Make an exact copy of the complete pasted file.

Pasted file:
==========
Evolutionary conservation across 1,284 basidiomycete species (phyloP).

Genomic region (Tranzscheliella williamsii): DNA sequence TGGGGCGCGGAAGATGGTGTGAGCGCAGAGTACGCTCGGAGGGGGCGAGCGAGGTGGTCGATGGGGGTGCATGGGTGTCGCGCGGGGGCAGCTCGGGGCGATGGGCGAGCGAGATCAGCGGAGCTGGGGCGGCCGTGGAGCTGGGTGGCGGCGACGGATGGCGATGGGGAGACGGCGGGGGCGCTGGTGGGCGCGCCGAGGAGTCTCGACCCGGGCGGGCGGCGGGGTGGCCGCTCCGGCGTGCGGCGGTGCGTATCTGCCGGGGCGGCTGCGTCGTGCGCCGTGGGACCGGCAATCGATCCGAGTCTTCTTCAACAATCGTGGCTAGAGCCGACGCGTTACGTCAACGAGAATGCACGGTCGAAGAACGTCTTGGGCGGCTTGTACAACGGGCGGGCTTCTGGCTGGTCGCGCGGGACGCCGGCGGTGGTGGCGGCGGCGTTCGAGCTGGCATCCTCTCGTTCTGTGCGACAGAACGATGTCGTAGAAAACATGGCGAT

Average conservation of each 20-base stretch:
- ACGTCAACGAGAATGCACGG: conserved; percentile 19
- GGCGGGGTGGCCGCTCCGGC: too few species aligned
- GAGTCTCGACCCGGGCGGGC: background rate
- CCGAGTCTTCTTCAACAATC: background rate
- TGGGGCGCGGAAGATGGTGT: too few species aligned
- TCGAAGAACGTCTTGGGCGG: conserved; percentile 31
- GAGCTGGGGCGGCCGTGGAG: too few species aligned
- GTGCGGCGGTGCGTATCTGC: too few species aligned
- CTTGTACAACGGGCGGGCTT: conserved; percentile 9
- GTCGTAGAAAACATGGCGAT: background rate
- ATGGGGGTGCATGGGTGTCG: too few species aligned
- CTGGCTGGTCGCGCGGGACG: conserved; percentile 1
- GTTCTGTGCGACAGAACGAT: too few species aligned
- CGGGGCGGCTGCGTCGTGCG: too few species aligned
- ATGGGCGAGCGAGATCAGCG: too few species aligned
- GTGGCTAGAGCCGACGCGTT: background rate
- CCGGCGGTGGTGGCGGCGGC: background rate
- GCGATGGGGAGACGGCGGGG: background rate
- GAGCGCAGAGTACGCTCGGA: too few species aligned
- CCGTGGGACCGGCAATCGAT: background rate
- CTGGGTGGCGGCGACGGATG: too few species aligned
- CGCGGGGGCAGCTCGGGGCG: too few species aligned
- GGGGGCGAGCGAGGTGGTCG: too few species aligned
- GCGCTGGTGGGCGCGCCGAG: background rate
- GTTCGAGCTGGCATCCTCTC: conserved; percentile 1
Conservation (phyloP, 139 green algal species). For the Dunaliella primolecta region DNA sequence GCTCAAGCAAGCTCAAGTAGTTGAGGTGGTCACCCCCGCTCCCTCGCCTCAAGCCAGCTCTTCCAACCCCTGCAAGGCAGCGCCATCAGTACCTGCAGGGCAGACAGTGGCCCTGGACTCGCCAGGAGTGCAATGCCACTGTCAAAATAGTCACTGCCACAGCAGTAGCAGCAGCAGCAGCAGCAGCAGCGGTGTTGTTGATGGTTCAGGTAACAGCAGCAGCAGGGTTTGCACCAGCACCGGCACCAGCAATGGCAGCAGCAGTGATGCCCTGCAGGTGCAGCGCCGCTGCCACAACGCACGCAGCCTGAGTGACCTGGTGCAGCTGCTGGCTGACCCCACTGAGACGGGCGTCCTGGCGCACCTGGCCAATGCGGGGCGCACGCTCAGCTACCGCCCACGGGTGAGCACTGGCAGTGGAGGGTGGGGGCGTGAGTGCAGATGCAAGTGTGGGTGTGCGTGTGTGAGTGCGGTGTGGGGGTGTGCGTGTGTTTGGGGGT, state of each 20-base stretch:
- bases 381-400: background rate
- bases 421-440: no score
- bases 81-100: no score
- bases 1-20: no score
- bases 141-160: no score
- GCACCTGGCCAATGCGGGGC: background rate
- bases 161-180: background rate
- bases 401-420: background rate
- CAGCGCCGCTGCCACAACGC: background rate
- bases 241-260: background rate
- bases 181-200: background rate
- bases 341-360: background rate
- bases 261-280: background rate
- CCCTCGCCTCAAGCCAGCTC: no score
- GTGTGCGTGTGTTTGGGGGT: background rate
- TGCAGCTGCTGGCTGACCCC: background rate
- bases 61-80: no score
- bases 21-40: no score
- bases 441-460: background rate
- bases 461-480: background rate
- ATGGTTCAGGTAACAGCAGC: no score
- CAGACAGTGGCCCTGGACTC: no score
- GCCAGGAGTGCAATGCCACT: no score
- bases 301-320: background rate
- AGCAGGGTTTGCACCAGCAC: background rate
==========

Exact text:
Evolutionary conservation across 1,284 basidiomycete species (phyloP).

Genomic region (Tranzscheliella williamsii): DNA sequence TGGGGCGCGGAAGATGGTGTGAGCGCAGAGTACGCTCGGAGGGGGCGAGCGAGGTGGTCGATGGGGGTGCATGGGTGTCGCGCGGGGGCAGCTCGGGGCGATGGGCGAGCGAGATCAGCGGAGCTGGGGCGGCCGTGGAGCTGGGTGGCGGCGACGGATGGCGATGGGGAGACGGCGGGGGCGCTGGTGGGCGCGCCGAGGAGTCTCGACCCGGGCGGGCGGCGGGGTGGCCGCTCCGGCGTGCGGCGGTGCGTATCTGCCGGGGCGGCTGCGTCGTGCGCCGTGGGACCGGCAATCGATCCGAGTCTTCTTCAACAATCGTGGCTAGAGCCGACGCGTTACGTCAACGAGAATGCACGGTCGAAGAACGTCTTGGGCGGCTTGTACAACGGGCGGGCTTCTGGCTGGTCGCGCGGGACGCCGGCGGTGGTGGCGGCGGCGTTCGAGCTGGCATCCTCTCGTTCTGTGCGACAGAACGATGTCGTAGAAAACATGGCGAT

Average conservation of each 20-base stretch:
- ACGTCAACGAGAATGCACGG: conserved; percentile 19
- GGCGGGGTGGCCGCTCCGGC: too few species aligned
- GAGTCTCGACCCGGGCGGGC: background rate
- CCGAGTCTTCTTCAACAATC: background rate
- TGGGGCGCGGAAGATGGTGT: too few species aligned
- TCGAAGAACGTCTTGGGCGG: conserved; percentile 31
- GAGCTGGGGCGGCCGTGGAG: too few species aligned
- GTGCGGCGGTGCGTATCTGC: too few species aligned
- CTTGTACAACGGGCGGGCTT: conserved; percentile 9
- GTCGTAGAAAACATGGCGAT: background rate
- ATGGGGGTGCATGGGTGTCG: too few species aligned
- CTGGCTGGTCGCGCGGGACG: conserved; percentile 1
- GTTCTGTGCGACAGAACGAT: too few species aligned
- CGGGGCGGCTGCGTCGTGCG: too few species aligned
- ATGGGCGAGCGAGATCAGCG: too few species aligned
- GTGGCTAGAGCCGACGCGTT: background rate
- CCGGCGGTGGTGGCGGCGGC: background rate
- GCGATGGGGAGACGGCGGGG: background rate
- GAGCGCAGAGTACGCTCGGA: too few species aligned
- CCGTGGGACCGGCAATCGAT: background rate
- CTGGGTGGCGGCGACGGATG: too few species aligned
- CGCGGGGGCAGCTCGGGGCG: too few species aligned
- GGGGGCGAGCGAGGTGGTCG: too few species aligned
- GCGCTGGTGGGCGCGCCGAG: background rate
- GTTCGAGCTGGCATCCTCTC: conserved; percentile 1
Conservation (phyloP, 139 green algal species). For the Dunaliella primolecta region DNA sequence GCTCAAGCAAGCTCAAGTAGTTGAGGTGGTCACCCCCGCTCCCTCGCCTCAAGCCAGCTCTTCCAACCCCTGCAAGGCAGCGCCATCAGTACCTGCAGGGCAGACAGTGGCCCTGGACTCGCCAGGAGTGCAATGCCACTGTCAAAATAGTCACTGCCACAGCAGTAGCAGCAGCAGCAGCAGCAGCAGCGGTGTTGTTGATGGTTCAGGTAACAGCAGCAGCAGGGTTTGCACCAGCACCGGCACCAGCAATGGCAGCAGCAGTGATGCCCTGCAGGTGCAGCGCCGCTGCCACAACGCACGCAGCCTGAGTGACCTGGTGCAGCTGCTGGCTGACCCCACTGAGACGGGCGTCCTGGCGCACCTGGCCAATGCGGGGCGCACGCTCAGCTACCGCCCACGGGTGAGCACTGGCAGTGGAGGGTGGGGGCGTGAGTGCAGATGCAAGTGTGGGTGTGCGTGTGTGAGTGCGGTGTGGGGGTGTGCGTGTGTTTGGGGGT, state of each 20-base stretch:
- bases 381-400: background rate
- bases 421-440: no score
- bases 81-100: no score
- bases 1-20: no score
- bases 141-160: no score
- GCACCTGGCCAATGCGGGGC: background rate
- bases 161-180: background rate
- bases 401-420: background rate
- CAGCGCCGCTGCCACAACGC: background rate
- bases 241-260: background rate
- bases 181-200: background rate
- bases 341-360: background rate
- bases 261-280: background rate
- CCCTCGCCTCAAGCCAGCTC: no score
- GTGTGCGTGTGTTTGGGGGT: background rate
- TGCAGCTGCTGGCTGACCCC: background rate
- bases 61-80: no score
- bases 21-40: no score
- bases 441-460: background rate
- bases 461-480: background rate
- ATGGTTCAGGTAACAGCAGC: no score
- CAGACAGTGGCCCTGGACTC: no score
- GCCAGGAGTGCAATGCCACT: no score
- bases 301-320: background rate
- AGCAGGGTTTGCACCAGCAC: background rate